Land Use: Forest, Agriculture, and Biodiversity Competition
Since at least the time of von Thunen's contributions to the subject, economists have been interested in explaining land use in the hinterlands. This interest has grown with increasing societal demands on remaining forested areas and concern for the nonmarket resources generated by such habitats. However, the situation is not nearly as dire as one might expect based on the more alarming pronouncements. Despite both economic and population growth, forest areas in much of the developed world have been increasing, not declining. Improvements in growing and processing technology, in combination with increased concern for forest resources, have enabled increases in productivity that have largely offset growth in demand. While the record has not been quite as good in the developing countries, productivity growth and a slowing in the rate of population increase are also reducing pressures on forests in poorer nations. While these trends are promising, concern remains with the decline in natural habitats, particularly in moist tropical forests, where biological diversity is most concentrated. Biologists and conservation advocates have advanced a number of arguments both that "biodiversity" is imperiled as forests are felled and that the values of the services generated by such systems justify their preservation. While often plausible, these arguments remain largely unproved. It seems unlikely that prospects for commercializing the products and services of forest ecosystems will prove sufficient to motivate their conservation on a large scale. Other instruments for conservation must, then, be employed if areas under intense pressure for conversion are to be preserved.
If you experience problems downloading a file, check if you have the proper application to view it first. In case of further problems read the IDEAS help page. Note that these files are not on the IDEAS site. Please be patient as the files may be large.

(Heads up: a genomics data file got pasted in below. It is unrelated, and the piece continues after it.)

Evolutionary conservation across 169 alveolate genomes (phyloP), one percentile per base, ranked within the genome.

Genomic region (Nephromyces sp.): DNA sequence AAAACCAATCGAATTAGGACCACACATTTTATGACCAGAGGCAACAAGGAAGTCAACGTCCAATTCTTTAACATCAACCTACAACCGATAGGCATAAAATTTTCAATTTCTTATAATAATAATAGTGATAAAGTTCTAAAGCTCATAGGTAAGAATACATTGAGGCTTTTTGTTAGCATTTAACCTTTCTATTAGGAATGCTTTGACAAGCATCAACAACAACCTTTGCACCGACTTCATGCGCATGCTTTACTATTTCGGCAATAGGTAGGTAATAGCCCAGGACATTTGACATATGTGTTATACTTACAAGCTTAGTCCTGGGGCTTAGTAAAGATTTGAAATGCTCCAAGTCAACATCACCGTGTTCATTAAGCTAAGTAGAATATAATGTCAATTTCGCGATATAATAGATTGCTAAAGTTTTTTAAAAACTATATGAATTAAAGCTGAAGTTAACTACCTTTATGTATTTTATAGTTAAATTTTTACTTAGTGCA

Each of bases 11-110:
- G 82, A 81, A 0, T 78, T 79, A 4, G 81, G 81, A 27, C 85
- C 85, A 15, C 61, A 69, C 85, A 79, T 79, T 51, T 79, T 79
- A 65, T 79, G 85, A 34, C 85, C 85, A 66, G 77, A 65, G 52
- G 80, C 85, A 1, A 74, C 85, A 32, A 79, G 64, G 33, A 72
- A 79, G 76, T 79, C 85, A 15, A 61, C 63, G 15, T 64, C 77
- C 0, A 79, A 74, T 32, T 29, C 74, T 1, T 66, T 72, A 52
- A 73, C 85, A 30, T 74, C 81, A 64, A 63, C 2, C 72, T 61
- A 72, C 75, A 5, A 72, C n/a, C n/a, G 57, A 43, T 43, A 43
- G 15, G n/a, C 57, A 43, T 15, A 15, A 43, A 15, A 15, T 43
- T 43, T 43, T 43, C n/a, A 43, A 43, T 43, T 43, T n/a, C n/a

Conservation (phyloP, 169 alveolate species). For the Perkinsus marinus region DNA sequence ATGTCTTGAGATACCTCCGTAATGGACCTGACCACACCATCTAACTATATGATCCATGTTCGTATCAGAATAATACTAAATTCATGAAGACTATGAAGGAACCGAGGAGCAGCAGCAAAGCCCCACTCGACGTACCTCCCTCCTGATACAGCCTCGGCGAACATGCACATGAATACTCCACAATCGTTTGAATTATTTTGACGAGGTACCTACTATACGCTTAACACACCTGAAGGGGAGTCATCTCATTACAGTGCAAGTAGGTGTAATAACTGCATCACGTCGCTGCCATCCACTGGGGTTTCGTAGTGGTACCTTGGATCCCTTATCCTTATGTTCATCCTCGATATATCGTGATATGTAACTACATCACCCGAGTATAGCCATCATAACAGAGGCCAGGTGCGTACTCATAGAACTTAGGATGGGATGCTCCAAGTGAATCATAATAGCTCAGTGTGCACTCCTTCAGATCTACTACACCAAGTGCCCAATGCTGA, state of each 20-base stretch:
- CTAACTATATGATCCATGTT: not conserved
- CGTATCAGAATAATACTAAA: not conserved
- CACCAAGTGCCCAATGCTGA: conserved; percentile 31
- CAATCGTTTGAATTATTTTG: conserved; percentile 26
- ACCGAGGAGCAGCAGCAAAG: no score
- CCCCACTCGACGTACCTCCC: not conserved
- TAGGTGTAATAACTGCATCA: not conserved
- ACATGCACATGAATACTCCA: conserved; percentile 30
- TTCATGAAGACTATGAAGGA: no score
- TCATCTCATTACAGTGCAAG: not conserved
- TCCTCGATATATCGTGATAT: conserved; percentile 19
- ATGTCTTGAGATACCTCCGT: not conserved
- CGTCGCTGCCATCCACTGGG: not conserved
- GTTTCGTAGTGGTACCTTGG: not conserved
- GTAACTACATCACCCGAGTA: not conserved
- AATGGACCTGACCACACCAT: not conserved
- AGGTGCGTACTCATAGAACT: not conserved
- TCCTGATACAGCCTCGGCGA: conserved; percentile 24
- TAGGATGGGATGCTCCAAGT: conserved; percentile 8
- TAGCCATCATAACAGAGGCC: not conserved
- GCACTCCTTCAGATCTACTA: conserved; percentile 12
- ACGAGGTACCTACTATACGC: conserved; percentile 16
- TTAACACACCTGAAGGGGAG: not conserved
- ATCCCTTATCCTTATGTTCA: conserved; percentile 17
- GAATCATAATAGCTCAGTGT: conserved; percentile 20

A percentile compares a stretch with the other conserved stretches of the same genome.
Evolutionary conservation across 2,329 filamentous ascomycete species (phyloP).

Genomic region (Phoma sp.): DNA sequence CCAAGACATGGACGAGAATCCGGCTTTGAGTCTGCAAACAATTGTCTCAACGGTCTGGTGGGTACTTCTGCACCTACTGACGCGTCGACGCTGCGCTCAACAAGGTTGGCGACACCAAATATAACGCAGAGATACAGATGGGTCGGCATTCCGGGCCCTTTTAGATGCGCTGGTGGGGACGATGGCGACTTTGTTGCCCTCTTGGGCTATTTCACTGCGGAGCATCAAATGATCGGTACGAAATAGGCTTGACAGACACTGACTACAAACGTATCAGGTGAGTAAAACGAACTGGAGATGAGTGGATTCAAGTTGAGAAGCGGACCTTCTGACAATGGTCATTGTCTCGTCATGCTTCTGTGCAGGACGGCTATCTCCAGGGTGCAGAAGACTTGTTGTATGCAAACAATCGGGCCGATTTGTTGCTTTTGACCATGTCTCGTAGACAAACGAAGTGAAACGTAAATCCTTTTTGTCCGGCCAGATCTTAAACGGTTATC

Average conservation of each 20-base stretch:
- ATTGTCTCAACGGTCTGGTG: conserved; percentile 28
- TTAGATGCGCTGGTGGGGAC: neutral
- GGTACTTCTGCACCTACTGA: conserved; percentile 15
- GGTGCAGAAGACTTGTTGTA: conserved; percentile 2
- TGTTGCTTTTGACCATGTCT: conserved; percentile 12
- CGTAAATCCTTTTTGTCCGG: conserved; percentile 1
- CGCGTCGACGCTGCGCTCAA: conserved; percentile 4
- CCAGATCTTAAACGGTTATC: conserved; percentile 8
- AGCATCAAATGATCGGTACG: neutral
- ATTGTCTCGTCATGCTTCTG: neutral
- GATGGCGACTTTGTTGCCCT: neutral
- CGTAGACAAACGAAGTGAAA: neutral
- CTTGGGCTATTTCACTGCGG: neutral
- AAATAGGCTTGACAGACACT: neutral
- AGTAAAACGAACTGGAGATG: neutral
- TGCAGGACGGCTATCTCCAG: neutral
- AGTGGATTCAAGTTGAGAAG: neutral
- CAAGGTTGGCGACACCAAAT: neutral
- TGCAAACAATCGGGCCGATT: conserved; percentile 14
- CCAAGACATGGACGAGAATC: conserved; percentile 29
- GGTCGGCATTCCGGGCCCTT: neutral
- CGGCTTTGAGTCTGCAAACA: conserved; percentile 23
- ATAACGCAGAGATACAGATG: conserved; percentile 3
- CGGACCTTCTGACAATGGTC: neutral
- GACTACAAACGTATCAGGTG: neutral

As the access to this document is restricted, you may want to look for a different version under "Related research" (further below) or search for a different version of it.
|This chapter was published in: ||This item is provided by Elsevier in its series Handbook of Agricultural Economics with number
5-59.||Handle:|| RePEc:eee:hagchp:5-59||Contact details of provider:|| Web page: http://www.elsevier.com/wps/find/bookseriesdescription.cws_home/BS_HE/description|
When requesting a correction, please mention this item's handle: RePEc:eee:hagchp:5-59. See general information about how to correct material in RePEc.
For technical questions regarding this item, or to correct its authors, title, abstract, bibliographic or download information, contact: (Shamier, Wendy)
If you have authored this item and are not yet registered with RePEc, we encourage you to do it here. This allows to link your profile to this item. It also allows you to accept potential citations to this item that we are uncertain about.
If references are entirely missing, you can add them using this form.
If the full references list an item that is present in RePEc, but the system did not link to it, you can help with this form.
If you know of missing items citing this one, you can help us creating those links by adding the relevant references in the same way as above, for each refering item. If you are a registered author of this item, you may also want to check the "citations" tab in your profile, as there may be some citations waiting for confirmation.
Please note that corrections may take a couple of weeks to filter through the various RePEc services.